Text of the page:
Over the last few years I have participated in a number of retreats, ranging from two months to a few days. And I have developed some pretty firm views on what is most useful to me and is what least useful to me. On my list of ‘least useful’ comes the dharma talk. Often I have found the hour or so each day customarily devoted to listening to a lecture from the teacher to be at best a good opportunity to cultivate patience. Such talks tend either to repeat stuff I have heard many times before, or to overload me with information unnecessary for doing the practices the retreat is focused on. Guided meditations also often do not work for me.
The pace of the guidance instructions from the teacher often does not seem to match the rhythm of my practice, and the teacher’s voice either interrupts me while I am still trying to carry out earlier instructions or distracts me when I am already in the flow of the practice. What I like is to be given clear, succinct instructions for the practices and then to be left to get on with them. I don’t mean to criticize teachers here. From talking afterwards with other participants on such retreats, I know that some of them found the talks inspiring and informative, and the guided meditations very helpful. So these are just my problems.
Alan Wallace has an international reputation as a scholar and dharma teacher, and he was strongly recommended to me by dharma friends. So I duly registered for the Samatha retreat led by Professor Wallace organized by the Centre of Buddhist studies at Hong Kong University from 22 to 26 January.
When I arrived at the retreat venue at HKU’s Kadoorie Centre and read through the program, my heart sank. Most of the time each day was to be taken up by lectures from Alan Wallace, with a few guided meditation sessions of just 24 minutes. It seemed I would have plenty of opportunity to practice patience during the long lectures. And what was the use of just 24-minute long guided meditations, when it sometimes takes me as long as 15 minutes just to settle properly?
How wrong can you be?!
It is true that the lectures covered a certain amount of familiar ground – or ground that I thought was familiar – but Professor Wallace unpacked terms and concepts such as samatha, awareness, attention, vipassana, mindfulness, dhyana, consciousness, bhavanga, alaya and rebirth giving new (to me) insights and making connections I was unaware of. Although Professor Wallace was upfront about his primary commitment to Mahayana in general and Dzogchen in particular, his approach to cultivating samatha also drew heavily on Theravada theories and practices, with extensive references to Pali suttas and to Buddhagosa, which I greatly appreciated. Most importantly, almost everything he talked about was made relevant to contextualizing and understanding the practices we were doing, and the meditation sessions fitted seamlessly into the lectures. Unusually for me, during most of the 24-minute meditation sessions I was able to settle quite quickly and found the guidance instructions generally useful. In the last few sessions in which practices unfamiliar to me were introduced I did struggle a bit, sometimes being unable to stabilize or even properly get started with one practice before we were rushed on to the next, and there was more detailed information about experiences to be expected much further done the path than I needed. But I recognize that we were just being given a taste of different practices that we would need to spend very many hours on later to develop.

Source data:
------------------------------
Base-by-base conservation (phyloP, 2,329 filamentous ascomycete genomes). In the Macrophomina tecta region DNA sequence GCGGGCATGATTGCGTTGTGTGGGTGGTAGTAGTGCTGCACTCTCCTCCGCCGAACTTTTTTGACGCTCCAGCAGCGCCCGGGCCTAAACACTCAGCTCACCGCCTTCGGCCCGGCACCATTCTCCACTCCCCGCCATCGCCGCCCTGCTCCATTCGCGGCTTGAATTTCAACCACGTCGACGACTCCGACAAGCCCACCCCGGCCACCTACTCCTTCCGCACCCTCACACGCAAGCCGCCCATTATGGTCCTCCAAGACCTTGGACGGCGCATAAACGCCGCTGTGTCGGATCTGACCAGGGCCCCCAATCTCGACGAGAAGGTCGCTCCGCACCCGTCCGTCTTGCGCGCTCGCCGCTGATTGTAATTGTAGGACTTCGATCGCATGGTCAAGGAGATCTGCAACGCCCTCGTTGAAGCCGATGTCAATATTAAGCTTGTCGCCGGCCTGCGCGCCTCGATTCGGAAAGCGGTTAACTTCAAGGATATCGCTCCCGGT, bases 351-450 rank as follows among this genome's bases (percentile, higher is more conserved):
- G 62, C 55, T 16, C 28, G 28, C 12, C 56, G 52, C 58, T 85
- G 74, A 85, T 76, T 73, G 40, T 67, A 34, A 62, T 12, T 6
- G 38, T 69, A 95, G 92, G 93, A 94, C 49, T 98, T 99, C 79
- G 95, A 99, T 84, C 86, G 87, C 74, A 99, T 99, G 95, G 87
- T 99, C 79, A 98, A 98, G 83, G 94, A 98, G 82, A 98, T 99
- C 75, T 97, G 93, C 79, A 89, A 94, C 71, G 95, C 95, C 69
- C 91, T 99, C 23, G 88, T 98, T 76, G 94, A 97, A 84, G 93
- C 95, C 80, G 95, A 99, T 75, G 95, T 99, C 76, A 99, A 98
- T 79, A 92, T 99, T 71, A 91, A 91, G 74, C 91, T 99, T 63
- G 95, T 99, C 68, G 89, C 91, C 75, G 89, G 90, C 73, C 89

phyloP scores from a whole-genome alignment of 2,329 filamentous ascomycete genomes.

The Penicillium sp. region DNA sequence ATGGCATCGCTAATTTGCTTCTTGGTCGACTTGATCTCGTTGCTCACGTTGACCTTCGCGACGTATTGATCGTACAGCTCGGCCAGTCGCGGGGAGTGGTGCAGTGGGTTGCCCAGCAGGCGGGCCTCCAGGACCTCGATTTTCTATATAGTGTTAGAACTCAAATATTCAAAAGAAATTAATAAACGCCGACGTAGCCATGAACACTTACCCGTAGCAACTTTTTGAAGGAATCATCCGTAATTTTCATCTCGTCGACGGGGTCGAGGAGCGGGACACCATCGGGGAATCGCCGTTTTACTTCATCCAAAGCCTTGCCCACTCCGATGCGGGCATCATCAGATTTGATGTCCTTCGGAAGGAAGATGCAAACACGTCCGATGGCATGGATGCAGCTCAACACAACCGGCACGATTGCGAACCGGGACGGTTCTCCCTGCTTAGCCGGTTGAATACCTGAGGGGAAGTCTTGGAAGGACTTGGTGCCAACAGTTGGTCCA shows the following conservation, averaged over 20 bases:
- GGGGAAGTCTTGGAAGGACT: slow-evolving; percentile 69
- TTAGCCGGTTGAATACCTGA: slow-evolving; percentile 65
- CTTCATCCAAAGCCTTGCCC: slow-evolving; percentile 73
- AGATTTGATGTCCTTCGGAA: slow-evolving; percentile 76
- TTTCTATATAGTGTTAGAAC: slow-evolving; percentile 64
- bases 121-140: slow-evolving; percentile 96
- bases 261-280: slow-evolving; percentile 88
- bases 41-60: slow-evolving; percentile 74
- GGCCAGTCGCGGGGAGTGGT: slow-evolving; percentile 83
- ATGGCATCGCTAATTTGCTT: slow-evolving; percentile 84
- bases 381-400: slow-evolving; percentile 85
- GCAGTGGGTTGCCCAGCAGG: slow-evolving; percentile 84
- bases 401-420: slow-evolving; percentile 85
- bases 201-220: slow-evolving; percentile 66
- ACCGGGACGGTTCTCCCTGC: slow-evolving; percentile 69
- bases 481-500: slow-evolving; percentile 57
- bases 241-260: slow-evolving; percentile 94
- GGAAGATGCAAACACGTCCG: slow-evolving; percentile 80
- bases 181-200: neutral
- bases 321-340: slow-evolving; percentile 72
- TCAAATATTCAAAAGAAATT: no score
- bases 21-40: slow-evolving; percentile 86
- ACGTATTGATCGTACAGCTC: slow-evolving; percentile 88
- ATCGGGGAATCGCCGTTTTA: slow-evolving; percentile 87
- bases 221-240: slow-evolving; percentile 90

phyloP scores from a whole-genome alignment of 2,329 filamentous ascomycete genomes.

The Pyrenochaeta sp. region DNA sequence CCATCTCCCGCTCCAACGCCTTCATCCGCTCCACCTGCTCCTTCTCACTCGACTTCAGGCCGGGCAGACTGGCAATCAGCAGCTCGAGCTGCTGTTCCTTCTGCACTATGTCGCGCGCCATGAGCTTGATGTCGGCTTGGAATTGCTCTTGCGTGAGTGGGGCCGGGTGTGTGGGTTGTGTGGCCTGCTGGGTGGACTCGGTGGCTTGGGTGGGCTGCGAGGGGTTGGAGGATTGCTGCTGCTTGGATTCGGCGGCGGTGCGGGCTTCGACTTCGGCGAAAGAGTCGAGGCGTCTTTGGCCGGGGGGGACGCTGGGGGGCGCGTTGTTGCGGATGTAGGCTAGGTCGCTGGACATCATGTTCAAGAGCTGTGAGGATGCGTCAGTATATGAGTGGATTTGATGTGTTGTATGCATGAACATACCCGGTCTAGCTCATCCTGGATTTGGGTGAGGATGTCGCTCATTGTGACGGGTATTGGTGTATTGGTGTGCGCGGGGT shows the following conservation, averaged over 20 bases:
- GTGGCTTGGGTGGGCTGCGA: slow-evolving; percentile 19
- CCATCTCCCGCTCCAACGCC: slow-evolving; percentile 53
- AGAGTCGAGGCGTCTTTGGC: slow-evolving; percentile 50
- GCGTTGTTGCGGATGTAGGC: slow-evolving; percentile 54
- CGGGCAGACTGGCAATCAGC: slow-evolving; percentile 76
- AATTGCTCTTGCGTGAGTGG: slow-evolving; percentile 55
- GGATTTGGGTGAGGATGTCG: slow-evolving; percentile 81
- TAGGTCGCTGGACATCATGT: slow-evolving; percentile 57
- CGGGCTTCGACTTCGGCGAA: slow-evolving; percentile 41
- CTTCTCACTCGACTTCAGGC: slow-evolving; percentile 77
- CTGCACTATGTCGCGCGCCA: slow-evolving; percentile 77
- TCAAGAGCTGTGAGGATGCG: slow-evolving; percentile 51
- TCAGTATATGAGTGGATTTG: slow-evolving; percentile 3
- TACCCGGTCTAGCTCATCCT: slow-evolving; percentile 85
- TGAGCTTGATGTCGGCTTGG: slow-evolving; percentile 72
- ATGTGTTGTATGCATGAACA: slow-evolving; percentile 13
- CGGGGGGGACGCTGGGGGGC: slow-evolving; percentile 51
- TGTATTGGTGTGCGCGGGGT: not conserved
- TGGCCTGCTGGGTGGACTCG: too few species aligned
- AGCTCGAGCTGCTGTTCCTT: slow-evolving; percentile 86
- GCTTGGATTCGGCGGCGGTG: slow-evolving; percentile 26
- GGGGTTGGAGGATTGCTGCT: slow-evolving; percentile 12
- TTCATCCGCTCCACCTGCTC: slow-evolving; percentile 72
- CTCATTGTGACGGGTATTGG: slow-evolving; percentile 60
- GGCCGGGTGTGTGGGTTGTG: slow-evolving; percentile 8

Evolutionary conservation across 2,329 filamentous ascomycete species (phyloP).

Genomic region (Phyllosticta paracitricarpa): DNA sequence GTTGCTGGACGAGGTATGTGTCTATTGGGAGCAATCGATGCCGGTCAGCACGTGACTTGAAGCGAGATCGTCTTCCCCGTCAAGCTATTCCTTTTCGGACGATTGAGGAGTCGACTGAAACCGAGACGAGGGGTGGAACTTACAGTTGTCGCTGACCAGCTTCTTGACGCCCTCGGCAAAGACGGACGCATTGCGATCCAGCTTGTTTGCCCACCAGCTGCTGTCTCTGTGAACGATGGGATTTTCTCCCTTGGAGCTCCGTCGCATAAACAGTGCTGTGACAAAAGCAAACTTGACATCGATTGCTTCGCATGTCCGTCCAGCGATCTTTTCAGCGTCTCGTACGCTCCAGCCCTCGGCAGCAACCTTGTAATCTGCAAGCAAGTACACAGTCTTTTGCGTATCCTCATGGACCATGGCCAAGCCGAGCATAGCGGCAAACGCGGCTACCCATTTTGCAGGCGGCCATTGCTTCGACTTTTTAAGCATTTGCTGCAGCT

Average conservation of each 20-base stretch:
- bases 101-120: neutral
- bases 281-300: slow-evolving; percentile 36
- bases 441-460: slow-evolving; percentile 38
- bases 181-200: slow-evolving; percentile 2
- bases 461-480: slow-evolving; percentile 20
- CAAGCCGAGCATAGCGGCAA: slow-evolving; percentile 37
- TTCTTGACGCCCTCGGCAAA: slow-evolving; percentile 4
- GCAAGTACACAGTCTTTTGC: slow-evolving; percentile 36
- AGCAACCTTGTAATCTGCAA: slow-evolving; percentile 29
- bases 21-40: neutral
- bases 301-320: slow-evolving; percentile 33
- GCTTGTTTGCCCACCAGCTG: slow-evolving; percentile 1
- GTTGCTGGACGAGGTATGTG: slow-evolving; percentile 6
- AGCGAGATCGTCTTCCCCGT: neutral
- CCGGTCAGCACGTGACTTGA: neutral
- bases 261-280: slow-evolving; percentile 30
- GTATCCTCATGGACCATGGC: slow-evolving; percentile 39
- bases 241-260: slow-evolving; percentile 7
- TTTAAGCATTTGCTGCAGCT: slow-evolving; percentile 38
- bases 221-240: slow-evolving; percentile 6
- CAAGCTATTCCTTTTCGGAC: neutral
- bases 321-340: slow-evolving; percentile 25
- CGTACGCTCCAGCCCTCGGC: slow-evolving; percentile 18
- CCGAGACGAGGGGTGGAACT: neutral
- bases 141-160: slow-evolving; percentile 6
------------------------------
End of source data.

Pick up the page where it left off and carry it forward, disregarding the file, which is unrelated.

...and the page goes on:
Professor Wallace was not reluctant to express his own convictions regarding such matters as incorrect definitions of mindfulness, practicing ‘vipassana’ without a basis in samatha, the scientific validity of rebirth, the limitations of the Darwinian model of evolution, and so on. Had it been a university seminar I might have wanted to hear some debate on some of these but it was fine to let them be in this context. And almost uncannily on several occasions he raised and talked through the very issues either that I had been thinking about just prior to coming to the retreat or about which I was at that moment trying to form questions, for example, on the possibility of scientific evidence for rebirth, the Buddhist perspective on free will, the basis for secular ethics, and the tension between withdrawing from the world and getting out there to do what one can. This continued until the final session when I was wondering whether he really did mean that nothing was possible without achieving samatha and all other meditation practices should be abandoned until achieving the first Dhyana. For me this would have meant giving up, for example, loving kindness practice, which I had discovered the real value of after attending retreats led in Hong Kong by Visu Teoh. But just as I had decided I should ask about this, Professor Wallace concluded by emphasizing that samatha practice needed to be complemented by ‘heart’ practices such as loving kindness.
So for me – a stimulating and rewarding retreat, that I think will make a real difference to my practice and probably to my view (I’ll need to do quite a bit of reflection on that!). Thank you to Professor Wallace and thank you to the Buddhist Studies Centre at Hong Kong University and especially Amy Yu and her team for their efficient and warm-hearted organization.